Kristin Smothermon of Albuquerque uses her cell phone while visiting her sister in Clovis. Smothermon, 16, received the phone from her parents two years ago. (Staff photo: Marlena Hartz)
By Marlena Hartz: CNJ staff writer
Inside 16-year-old Kristin Smothermon’s purse is a flip-top Motorola cellular phone. The Albuquerque teen takes it with her most places she goes — school, weekend trips, basketball and track practice. The palm-sized phone has even become a bed-time companion.
“I talk to my boyfriend for hours at night,” said Smothermon, who was visiting her sister Saturday in Clovis. “And I text-message my friends a lot.”
Smothermon said her parents were first reluctant to purchase her a cell phone.
“I told them it would be easier for them to get a hold of me,” Smothermon said of the rationale that for the teenager ended with cell phone in hand.
Many wireless services are catching on to the pitch, as well as a virgin consumer group, by combining phones that appeal to younger and younger age groups with advertising campaigns that make sense to their parents.
Walt Disney Co. will soon catapult a mobile phone service for families, and Mattel Inc. hopes to debut a Barbie-themed phone shortly. The new Firefly phone, designed to resemble a toy, now populates the shelves at Plateau Wireless stores. Available in an array of translucent colors, it glows in the dark and can blink like its namesake.
Jack Nuttall, product manager for Plateau Wireless, said the phone, targeted to the 6-to-12 age group, is a communication device for parents.
“It is a safety communications device for the child. With everything going on these days — kidnappings, children missing — it is a device for parents to put in their children’s hand, to not only be safe, but to have a little communication,” Nuttall said from his office while also lauding the child-specific features of the phone — a mom and dad key, a locked address book with limited storage capacity, and a 911 button.
Plateau retail manager Kathy Bridges said about 60 Fireflys have been sold in the eastern New Mexico region. The company will launch a more aggressive advertising campaign, she said, when school starts in the fall.
Renee Crespin, a mother of two from Clovis, thought it wise to equip her young daughters with cell phones for their walk home from school. The pre-paid phone, Crespin said, is “purely for safety.”
The drive to introduce technology to younger audiences doesn’t end with cellular phones.
Gov. Bill Richardson set aside $1 million to furnish New Mexico seventh graders and their teachers with their own personal laptops. The initiative, launched in 2004, is still in its beginning phases, but according to David Whitehead, Clovis Municipal Schools director of information technology, the laptops may be available to local seventh graders by 2007.
“The students would then be able to take a laptop home with them like they would take a book home with them. Part of the plan is to provide Internet service at some homes through reduced rates, so that all kids can have access regardless of income,” said Whitehead, who is already prepping schools for wireless service and laptop arrival.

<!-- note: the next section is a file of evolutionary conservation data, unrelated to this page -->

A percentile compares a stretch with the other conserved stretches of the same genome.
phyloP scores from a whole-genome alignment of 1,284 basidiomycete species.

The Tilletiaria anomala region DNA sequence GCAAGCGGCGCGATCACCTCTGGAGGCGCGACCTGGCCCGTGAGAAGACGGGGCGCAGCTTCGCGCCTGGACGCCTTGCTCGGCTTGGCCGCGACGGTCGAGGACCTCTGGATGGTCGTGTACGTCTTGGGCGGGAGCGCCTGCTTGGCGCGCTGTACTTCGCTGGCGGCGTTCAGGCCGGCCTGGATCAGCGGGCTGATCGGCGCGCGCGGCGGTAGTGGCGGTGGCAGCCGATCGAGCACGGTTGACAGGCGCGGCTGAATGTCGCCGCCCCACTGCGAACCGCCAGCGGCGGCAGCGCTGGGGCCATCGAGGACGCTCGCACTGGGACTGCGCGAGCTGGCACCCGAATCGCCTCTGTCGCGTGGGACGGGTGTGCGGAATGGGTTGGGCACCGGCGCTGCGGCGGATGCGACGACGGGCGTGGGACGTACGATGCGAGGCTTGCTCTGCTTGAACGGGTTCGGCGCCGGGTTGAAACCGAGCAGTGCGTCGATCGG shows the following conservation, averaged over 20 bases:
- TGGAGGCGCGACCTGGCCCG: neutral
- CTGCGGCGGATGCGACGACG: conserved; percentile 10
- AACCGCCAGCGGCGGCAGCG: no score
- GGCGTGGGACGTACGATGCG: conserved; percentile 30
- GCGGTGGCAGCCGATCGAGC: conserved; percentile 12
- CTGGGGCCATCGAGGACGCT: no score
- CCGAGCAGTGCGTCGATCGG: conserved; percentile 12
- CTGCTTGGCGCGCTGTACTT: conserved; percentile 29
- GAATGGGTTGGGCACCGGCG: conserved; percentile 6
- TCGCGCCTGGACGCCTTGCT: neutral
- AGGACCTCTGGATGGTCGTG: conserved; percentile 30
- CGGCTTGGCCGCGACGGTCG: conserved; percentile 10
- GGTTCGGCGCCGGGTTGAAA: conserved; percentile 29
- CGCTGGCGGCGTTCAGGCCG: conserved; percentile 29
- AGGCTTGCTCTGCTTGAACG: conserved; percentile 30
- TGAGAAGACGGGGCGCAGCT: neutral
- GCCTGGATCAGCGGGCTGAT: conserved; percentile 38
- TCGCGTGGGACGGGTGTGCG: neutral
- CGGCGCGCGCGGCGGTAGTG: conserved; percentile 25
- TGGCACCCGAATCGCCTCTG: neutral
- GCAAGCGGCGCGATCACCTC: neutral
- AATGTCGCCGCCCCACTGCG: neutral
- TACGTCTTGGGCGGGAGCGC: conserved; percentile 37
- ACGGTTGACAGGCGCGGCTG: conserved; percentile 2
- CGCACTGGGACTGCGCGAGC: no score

Some parents, however, are concerned by the technology thrust.
Charles and Chanel Stamper have two children, 5 and 12, ripe ages for techno gadgets, according to cell phone providers and Richardson’s initiative. But the Clovis couple disagrees. Although their 12-year-old son is relentless in his pursuit of technology — at one point, asking daily for a cell phone and a computer, devices most of his peers already possess — the couple repeatedly refuses to purchase either for their son.
“I know if he had a computer or a cell phone, he would just sit up in his room all day, e-mailing and talking to his friends. We would never see him,” Chanel Stamper said. “To me, it’s (technology) a distraction. Quality time in the home is taken out. It’s like parents are trying to occupy their children for the parent’s sake, so they can have more time to do what they want to do, rather than fill a child’s need.”
Further compounding the couple’s concerns are Internet pitfalls — pornography, adult chat rooms, pop-ups, and identity theft.
However, many of those most steeped in the education world feel the technology invasion is not only inevitable, it has already arrived.
Ron Stowe, president of the Institute for Education and the Arts based in Washington, feels it is better to have wise hands gently guide a child’s relationship with technology, than have the child navigate it him or herself.
“At these age groups, you certainly need to give a lot of guidance, as well as a lot of oversight,” said Stowe.
Lorraine Richards of Portales found that out the hard way when her son became “addicted” to Playstation video games.
“I limit the time he can play the games,” Richards said. Before she did, she said her son would spend hours holed up in his room, obsessed with moving to more advanced gaming levels. She noticed a marked difference in his attitude on the days he played for more than a couple of hours — he was irritable and easily frustrated. Sibling fights also broke out in the household until she stepped in and set rules, such as making Playstation a reward for completing homework and chores.
Debra Keagle, manager at Game Stop in Clovis, said some of children begin playing video games as young as 2 — and one company, she said, recently introduced “Plug and Play,” a battery-operated product with built-in games, which can be plugged into the television, recommended for children as young as 5.
“Technology,” sums up Stowe, “can be a wonderful tool. Like anything else, these pieces of technology are potentially beneficial and potentially distracting. It is a very interesting challenge — to take what students think of as play and entertainment and try to evolve that into a learning tool.”